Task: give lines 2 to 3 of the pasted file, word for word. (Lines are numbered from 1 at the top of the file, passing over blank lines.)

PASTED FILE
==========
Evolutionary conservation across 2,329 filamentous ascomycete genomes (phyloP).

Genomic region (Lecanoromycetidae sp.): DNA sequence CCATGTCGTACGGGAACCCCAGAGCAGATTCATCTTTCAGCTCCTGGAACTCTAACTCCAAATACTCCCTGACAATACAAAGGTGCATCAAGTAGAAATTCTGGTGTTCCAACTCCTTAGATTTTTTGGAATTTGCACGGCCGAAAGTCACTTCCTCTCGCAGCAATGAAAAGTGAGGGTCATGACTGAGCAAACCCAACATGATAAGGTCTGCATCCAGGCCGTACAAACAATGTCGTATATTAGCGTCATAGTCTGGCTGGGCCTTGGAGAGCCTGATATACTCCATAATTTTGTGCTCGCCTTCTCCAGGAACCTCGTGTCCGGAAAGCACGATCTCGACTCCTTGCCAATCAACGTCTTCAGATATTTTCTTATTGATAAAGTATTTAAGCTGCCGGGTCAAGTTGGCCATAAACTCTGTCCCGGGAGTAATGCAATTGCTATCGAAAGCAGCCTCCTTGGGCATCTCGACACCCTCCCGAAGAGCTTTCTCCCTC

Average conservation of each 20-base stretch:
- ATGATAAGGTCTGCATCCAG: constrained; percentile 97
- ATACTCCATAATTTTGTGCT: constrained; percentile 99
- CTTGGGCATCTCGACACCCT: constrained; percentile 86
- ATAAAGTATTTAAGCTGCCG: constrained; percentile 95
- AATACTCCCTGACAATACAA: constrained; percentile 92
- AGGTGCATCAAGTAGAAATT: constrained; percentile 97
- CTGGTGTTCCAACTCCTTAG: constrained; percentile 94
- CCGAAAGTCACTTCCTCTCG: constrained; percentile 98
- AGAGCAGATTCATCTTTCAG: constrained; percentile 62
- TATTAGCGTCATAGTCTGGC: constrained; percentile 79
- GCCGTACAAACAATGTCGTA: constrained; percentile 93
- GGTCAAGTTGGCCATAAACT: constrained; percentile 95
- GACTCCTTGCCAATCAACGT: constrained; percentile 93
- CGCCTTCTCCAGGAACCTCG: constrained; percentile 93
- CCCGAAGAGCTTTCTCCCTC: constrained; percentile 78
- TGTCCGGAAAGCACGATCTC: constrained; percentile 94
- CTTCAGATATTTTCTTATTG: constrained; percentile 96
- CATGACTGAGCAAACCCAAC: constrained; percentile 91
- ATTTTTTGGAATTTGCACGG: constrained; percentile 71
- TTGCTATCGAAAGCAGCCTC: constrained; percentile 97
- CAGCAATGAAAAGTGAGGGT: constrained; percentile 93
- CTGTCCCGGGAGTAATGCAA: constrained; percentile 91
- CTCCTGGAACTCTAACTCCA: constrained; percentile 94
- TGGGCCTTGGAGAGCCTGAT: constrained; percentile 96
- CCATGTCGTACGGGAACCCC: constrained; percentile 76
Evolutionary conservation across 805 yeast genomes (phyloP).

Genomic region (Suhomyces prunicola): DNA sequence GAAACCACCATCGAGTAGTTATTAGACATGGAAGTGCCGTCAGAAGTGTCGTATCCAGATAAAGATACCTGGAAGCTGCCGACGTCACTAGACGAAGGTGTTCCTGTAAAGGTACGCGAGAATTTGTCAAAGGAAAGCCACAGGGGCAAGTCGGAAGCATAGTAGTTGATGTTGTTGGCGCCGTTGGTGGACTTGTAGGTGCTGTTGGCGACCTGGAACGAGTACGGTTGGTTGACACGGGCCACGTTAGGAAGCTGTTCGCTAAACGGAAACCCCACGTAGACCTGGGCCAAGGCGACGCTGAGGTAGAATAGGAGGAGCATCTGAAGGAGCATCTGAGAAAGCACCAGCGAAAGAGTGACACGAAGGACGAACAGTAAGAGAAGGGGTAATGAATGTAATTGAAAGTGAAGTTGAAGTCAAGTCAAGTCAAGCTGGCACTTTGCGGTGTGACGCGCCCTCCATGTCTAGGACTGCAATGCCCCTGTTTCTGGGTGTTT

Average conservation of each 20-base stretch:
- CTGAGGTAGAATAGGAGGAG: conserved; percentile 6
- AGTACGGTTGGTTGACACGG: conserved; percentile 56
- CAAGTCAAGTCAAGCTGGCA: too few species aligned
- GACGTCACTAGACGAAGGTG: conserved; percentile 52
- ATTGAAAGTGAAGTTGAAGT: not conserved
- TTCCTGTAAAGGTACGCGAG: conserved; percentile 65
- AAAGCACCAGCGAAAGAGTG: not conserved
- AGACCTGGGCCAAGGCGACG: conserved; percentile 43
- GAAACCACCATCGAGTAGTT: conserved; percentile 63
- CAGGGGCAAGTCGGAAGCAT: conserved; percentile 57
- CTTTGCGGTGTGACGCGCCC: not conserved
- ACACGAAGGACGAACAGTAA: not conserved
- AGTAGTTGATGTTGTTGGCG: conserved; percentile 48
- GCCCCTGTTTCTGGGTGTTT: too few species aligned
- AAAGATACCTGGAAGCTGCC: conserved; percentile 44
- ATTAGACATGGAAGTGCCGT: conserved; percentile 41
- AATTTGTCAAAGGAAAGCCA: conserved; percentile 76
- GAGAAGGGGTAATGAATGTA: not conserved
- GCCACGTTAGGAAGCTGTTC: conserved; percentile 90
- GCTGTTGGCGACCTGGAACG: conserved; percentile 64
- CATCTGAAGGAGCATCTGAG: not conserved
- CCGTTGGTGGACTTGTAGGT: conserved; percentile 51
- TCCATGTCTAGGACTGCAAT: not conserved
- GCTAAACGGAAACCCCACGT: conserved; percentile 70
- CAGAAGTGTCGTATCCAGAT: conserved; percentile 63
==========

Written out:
Genomic region (Lecanoromycetidae sp.): DNA sequence CCATGTCGTACGGGAACCCCAGAGCAGATTCATCTTTCAGCTCCTGGAACTCTAACTCCAAATACTCCCTGACAATACAAAGGTGCATCAAGTAGAAATTCTGGTGTTCCAACTCCTTAGATTTTTTGGAATTTGCACGGCCGAAAGTCACTTCCTCTCGCAGCAATGAAAAGTGAGGGTCATGACTGAGCAAACCCAACATGATAAGGTCTGCATCCAGGCCGTACAAACAATGTCGTATATTAGCGTCATAGTCTGGCTGGGCCTTGGAGAGCCTGATATACTCCATAATTTTGTGCTCGCCTTCTCCAGGAACCTCGTGTCCGGAAAGCACGATCTCGACTCCTTGCCAATCAACGTCTTCAGATATTTTCTTATTGATAAAGTATTTAAGCTGCCGGGTCAAGTTGGCCATAAACTCTGTCCCGGGAGTAATGCAATTGCTATCGAAAGCAGCCTCCTTGGGCATCTCGACACCCTCCCGAAGAGCTTTCTCCCTC

Average conservation of each 20-base stretch: